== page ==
An American satellite under the Navy’s jurisdiction experienced a “catastrophic” explosion today and now, is a whole bunch of space junk hurtling at breakneck speed.
A satellite in the low orbit (500 Km above earth), belonging to the United States Navy exploded today, confirmed U.S Air Force. The 20-year-old Defense Meteorological Satellite Program Flight 13 (DMSP-F13) suffered a “catastrophic event” and now has been transformed into space junk orbiting around the earth.
The event was first noticed by orbital tracking company CelesTrak. According to the official sources, the satellite experienced a fatal temperature spike on February 3 and apparently exploded. The U.S. Navy confirmed that after the temperature spike, the satellite lost its attitude control. In simpler terms, the satellite could no longer self-adjust or alter its trajectory to maintain in orbit. Even while the Navy was deciding on its next move, it spotted the debris. Despite the profound event, the news didn’t become public until researcher TS Kelso tweeted.
The satellite won’t be missed much though. There are six other DMSPs in orbit, with a seventh scheduled for a 2016 launch. DMSP-13 had been retired to a backup role for quite some and its destruction is unlikely to have any major impact on weather forecasting operations. Still, losing the satellite may have caused some minor issues with real-time weather data transmission, which must have been sorted pretty quickly and easily.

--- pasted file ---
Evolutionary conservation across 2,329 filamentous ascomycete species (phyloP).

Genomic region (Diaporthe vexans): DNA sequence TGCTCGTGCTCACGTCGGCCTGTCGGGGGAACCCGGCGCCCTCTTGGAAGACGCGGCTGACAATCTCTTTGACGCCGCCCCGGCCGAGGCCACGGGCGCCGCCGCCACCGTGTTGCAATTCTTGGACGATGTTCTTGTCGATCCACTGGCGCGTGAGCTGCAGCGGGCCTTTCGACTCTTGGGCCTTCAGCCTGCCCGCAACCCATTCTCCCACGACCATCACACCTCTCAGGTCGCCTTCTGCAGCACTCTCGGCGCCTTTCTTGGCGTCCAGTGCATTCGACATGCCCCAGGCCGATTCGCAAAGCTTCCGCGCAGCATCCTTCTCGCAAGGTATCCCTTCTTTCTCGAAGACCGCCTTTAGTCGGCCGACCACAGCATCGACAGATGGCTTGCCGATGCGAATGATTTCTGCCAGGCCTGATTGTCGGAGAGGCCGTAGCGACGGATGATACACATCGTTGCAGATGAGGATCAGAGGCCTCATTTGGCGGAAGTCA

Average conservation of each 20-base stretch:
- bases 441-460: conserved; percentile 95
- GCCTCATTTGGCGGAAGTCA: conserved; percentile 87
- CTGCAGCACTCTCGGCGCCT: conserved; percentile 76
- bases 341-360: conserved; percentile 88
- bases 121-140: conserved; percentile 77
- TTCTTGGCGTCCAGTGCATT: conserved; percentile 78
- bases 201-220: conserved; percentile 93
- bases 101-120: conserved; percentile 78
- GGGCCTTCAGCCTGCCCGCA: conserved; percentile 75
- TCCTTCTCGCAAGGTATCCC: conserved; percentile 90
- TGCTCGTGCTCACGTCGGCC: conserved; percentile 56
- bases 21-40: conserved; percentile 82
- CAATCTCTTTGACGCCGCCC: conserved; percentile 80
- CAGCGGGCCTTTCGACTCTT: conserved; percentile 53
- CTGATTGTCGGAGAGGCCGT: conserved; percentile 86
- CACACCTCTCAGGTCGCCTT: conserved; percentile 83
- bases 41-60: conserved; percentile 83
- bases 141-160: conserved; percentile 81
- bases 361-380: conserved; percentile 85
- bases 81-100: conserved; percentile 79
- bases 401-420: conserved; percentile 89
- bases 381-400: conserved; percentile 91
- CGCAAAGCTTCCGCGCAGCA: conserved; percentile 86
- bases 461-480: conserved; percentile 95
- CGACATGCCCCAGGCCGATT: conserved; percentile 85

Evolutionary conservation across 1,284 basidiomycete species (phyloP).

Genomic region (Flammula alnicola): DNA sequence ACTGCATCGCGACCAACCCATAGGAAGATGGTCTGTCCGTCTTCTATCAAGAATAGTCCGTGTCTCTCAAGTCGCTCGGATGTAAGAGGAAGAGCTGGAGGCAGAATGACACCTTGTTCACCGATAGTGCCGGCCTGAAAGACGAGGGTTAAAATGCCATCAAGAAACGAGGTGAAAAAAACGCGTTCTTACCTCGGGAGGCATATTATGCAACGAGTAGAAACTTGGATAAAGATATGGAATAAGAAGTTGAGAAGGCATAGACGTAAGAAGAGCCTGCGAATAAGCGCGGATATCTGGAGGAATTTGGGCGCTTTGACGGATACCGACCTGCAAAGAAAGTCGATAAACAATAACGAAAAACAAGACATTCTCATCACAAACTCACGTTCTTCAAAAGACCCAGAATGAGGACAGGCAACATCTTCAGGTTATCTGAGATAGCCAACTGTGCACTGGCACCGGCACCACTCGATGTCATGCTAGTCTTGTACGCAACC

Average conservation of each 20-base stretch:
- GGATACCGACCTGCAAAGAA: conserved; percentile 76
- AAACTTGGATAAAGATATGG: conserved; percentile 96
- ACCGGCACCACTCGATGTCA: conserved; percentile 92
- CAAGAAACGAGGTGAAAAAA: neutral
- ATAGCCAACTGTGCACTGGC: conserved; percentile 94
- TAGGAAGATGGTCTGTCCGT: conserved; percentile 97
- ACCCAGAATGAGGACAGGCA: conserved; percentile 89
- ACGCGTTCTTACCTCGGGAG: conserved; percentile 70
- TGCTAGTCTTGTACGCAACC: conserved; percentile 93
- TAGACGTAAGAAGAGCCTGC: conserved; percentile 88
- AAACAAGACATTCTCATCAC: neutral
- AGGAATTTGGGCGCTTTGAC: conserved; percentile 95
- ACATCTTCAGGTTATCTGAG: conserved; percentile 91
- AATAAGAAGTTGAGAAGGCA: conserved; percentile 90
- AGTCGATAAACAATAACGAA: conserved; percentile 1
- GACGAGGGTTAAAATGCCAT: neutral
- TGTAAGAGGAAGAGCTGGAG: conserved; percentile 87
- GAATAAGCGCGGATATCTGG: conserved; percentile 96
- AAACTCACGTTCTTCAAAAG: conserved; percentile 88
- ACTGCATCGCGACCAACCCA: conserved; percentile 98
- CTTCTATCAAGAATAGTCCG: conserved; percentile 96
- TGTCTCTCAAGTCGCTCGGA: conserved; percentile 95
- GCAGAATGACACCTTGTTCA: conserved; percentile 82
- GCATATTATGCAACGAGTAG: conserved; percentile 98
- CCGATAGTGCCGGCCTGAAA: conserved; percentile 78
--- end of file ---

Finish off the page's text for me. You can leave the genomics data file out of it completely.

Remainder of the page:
Though an aging satellite, which was nowhere close in terms of speed of modern-day satellites, DMSP-13 was indispensable back in the 1990s. Launched in 1995 DMSP-13 provided real-time weather imagery to Air Force and Navy forecasters allowing them to confidently predict weather patterns and ensure flights and ships had a safe passage, circumventing bad weather.
Development and launch of newer satellites meant the DMSP-13’s role being gradually reduced and in 2006, the satellite was officially moved into the backup role.
The explosion has resulted in the formation of 43 pieces of debris that currently do not pose any major threat, unless they suddenly change their trajectory or that of any other object in space via collision. Though it has yet to be corroborated, it is expected the debris of the satellite will slowly lose altitude and hurtle back into the upper atmosphere where they are more than likely to burn up long before they make a reentry.
Explosion of a satellite is one of the most dangerous events that can happen in space. With no gravity to pull or slow down, the objects can continue on their hurtled trajectory at breakneck speeds.
[Image Credit |Becuo]